Otellini, MBA 74, was named president and chief operating officer of Intel Corp. earlier this year - a convincing indicator of major-league career success and professional distinction. But Otellini has his own personal definition of achievement, one that reveals something of his character.
"Never stop growing. Never compromise on integrity. Make a positive difference," he said in a recent interview.
In fact, Otellini's career path also demonstrates what he considers important in life. His promotion came after a remarkably successful 28 years spent entirely at Intel - atypical for Silicon Valley executives these days, whose resumes are often filled with the names of multiple firms.
"I stayed (at Intel) because I never ceased to learn, or to have a new opportunity to grow," he said. "We went from startup to the largest semiconductor manufacturer in the world while I was working here. It's a pretty hard to beat that in any other place."
In his new role, Otellini is responsible for overseeing Intel's internal operations, focusing on the development and delivery of new products and technologies, and the efficiency and productivity of the company's business. He now serves in a two-person executive office along with Craig Barrett, who has been Intel's CEO and president since 1998. Media reports have speculated that Otellini is in line to be tapped as Intel's next CEO.
His advice to others who are seeking a career in technology is also telling about his professional priorities: "Be passionate about the products. We are not selling or inventing new kinds of derivative financing - these are tangible products that can change the world."
Haas School alumni had the opportunity to hear Otellini speak at the school's Business Forecast Luncheon in San Francisco on June 14.
As the first non-technical executive the company has chosen as its leader, Otellini rose through the Intel ranks via sales and marketing. Prior to being named to his new position, he was executive vice president and general manager for the Intel Architecture Group, responsible for the company's microprocessor and chipset business. He has also served as executive VP of sales and marketing, where he focused on extending Intel's global presence into emerging markets and making Intel a leader in the use of e-Commerce.
In 1989, he served as an assistant to Andrews S. Grove, then president and now chairman of Intel. Later he took on responsibility for the company's Microprocessor Products Group in 1990 as general manager, leading the introduction of the Intel Pentium processor.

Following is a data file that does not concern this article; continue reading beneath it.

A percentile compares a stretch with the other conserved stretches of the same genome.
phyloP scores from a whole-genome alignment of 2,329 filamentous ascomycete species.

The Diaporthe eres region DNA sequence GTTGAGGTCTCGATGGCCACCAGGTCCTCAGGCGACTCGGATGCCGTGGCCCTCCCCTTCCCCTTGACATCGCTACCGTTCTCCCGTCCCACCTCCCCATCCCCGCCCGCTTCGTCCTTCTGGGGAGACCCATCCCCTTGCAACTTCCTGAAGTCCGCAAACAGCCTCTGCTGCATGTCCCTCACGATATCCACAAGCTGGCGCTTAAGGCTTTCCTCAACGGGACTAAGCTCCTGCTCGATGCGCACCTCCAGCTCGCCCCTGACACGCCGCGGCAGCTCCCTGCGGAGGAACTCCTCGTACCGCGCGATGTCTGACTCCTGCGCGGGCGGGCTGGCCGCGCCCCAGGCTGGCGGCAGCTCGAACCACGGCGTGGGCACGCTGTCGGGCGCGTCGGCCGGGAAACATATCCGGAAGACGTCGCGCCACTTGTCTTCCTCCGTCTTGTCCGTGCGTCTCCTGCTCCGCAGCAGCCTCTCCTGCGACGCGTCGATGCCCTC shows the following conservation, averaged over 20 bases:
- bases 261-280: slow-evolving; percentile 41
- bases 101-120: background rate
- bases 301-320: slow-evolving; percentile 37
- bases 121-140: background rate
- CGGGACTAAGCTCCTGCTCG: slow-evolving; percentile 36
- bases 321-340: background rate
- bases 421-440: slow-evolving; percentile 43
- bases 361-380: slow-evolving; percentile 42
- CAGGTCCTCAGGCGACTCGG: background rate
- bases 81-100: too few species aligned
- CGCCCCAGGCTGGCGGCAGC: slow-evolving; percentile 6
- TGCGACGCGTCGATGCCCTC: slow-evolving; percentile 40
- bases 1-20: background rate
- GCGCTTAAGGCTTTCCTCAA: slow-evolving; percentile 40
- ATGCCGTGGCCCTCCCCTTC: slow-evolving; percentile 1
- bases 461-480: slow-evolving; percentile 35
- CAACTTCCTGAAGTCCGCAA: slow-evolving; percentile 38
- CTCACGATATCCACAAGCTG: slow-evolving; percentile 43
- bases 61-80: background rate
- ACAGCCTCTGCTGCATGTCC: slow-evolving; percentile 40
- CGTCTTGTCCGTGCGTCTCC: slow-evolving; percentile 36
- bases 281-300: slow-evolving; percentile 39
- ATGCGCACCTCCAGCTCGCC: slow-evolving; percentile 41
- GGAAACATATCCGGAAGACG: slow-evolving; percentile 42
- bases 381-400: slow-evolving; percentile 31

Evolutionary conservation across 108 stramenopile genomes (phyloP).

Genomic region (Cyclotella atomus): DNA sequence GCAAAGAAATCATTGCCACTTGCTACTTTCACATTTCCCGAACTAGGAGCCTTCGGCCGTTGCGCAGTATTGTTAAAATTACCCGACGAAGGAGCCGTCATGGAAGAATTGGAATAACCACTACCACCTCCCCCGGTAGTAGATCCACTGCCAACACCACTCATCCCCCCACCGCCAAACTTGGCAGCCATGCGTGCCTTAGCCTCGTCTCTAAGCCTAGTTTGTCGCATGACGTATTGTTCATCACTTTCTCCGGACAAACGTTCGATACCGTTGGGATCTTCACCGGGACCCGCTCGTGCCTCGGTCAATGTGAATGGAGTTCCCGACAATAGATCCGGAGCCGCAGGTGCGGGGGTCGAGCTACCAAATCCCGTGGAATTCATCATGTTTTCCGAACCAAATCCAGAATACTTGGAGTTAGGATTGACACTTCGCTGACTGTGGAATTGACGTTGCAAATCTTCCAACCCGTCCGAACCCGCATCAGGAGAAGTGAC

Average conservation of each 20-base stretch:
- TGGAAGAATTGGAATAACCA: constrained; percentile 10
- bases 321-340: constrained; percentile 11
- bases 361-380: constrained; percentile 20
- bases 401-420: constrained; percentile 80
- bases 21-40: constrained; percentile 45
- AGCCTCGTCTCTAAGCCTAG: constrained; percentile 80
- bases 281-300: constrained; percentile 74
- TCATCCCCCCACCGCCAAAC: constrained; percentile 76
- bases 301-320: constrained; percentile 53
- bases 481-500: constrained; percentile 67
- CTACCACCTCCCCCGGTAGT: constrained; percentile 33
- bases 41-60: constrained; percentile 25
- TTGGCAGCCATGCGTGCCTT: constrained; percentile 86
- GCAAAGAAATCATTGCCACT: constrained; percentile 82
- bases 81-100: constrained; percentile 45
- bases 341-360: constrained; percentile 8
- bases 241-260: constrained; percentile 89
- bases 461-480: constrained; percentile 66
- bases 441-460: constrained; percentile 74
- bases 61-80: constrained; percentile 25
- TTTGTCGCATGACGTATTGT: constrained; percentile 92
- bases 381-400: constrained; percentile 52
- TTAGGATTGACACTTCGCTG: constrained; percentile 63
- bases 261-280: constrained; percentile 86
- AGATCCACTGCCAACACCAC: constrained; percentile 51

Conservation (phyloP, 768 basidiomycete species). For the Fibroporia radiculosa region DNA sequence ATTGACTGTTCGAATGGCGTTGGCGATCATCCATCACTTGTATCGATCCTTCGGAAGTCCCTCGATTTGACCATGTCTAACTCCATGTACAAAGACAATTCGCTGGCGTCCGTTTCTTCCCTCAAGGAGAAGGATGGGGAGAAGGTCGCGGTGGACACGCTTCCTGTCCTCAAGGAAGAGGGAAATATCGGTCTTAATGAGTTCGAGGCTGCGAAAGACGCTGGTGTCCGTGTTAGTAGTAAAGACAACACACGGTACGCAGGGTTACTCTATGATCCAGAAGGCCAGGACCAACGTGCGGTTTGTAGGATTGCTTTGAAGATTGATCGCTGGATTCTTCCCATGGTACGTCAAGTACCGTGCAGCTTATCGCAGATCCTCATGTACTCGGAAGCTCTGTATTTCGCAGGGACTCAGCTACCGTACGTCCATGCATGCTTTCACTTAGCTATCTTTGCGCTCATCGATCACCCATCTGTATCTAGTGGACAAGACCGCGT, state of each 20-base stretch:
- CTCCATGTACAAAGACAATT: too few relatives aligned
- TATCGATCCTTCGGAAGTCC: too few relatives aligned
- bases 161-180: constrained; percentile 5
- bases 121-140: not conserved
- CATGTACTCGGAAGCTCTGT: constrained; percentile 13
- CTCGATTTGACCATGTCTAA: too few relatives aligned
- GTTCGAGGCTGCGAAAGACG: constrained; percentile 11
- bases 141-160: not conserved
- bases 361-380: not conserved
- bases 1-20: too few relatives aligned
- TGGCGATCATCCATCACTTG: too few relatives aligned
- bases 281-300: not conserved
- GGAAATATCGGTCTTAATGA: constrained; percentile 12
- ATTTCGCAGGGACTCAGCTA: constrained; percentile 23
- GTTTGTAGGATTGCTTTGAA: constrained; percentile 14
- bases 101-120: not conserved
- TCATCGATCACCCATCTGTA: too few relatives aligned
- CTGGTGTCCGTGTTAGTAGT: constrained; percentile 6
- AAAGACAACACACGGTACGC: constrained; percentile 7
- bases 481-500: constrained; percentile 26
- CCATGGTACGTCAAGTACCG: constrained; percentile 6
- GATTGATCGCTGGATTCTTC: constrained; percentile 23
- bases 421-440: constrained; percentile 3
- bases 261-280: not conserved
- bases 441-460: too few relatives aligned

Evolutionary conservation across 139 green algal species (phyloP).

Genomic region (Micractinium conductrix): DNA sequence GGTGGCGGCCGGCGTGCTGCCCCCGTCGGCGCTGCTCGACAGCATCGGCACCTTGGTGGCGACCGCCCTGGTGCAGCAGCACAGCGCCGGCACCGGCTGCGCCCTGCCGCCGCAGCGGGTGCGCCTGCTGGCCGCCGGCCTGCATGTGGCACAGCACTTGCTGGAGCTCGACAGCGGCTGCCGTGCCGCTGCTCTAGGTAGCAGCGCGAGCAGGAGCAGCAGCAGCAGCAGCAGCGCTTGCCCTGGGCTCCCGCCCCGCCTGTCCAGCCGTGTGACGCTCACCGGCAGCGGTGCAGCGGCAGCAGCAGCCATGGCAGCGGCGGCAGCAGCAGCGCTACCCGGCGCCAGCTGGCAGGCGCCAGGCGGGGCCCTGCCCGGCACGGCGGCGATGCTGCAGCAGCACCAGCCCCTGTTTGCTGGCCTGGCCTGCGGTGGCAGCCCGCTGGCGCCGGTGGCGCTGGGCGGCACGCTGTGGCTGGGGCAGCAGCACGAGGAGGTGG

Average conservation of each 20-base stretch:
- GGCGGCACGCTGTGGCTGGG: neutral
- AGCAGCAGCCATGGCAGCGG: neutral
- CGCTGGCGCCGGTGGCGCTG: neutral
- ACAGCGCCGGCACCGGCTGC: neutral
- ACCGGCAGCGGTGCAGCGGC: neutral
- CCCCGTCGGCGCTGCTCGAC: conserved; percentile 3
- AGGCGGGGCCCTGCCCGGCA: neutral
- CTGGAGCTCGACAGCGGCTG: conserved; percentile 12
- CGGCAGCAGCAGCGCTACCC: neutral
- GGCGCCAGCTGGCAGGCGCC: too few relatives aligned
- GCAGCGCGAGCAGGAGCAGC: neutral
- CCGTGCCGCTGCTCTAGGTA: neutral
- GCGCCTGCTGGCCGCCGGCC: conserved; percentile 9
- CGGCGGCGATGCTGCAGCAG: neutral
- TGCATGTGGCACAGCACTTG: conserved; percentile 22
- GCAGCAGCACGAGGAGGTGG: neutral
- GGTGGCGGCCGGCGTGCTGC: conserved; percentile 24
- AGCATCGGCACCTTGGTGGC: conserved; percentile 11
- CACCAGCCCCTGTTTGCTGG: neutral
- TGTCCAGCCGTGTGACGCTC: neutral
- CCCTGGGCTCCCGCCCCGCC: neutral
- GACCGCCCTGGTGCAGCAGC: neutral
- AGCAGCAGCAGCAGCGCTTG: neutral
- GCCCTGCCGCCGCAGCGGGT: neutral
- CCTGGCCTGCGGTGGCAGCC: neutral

A native San Franciscan, Otellini earned his BA in economics at the University of San Francisco in 1972 before deciding to pursue an MBA at UC Berkeley's business school. "I wanted to go to either law school or business school," he said. "After I graduated from USF, I worked for a law firm in San Francisco for a summer. That convinced me that business school was the way to go for me!"
Working full-time while he was in the MBA Program, he recalls the difficult commute across the Bay Bridge and the DEC PDP-10 the students had for computing - "what a beast." Otellini fondly remembers one of his teachers, Louis Lundberg, who had just retired as Chairman of the Bank of America. "He demonstrated that ethics and integrity could be an integral part of a businessman's character," he said.
Otellini says his MBA education helped him in two ways. "One was the initial 'foot in the door' - remember that in 1974, when I graduated, there was a recession in the US," he says. "The degree helped me get a great starting job. Second, you learn a very thorough analytical methodology at UC Berkeley. We did not have many cases in those days, and instead relied heavily on quantitative analysis and problem solving."
These days, when he has the opportunity to pursue leisure activities, Otellini said he likes to "ski, boat, grow grapes, and curl up with a history book."
Finally, asked to reflect on the attributes of a successful corporate leader, he underscores a few of the most important ones: "I think one must possess relevant competence in one's industry and firm. And the ability to manage well is a pre-requisite for leadership." He adds that "at least in a high tech company one needs to be close to one's products and customers.
"The ability to admit one is wrong and learn is critical," he continues. "And most of all, one must listen to customers, to employees, to markets. The biggest sin is to stay heads down when the world is changing."
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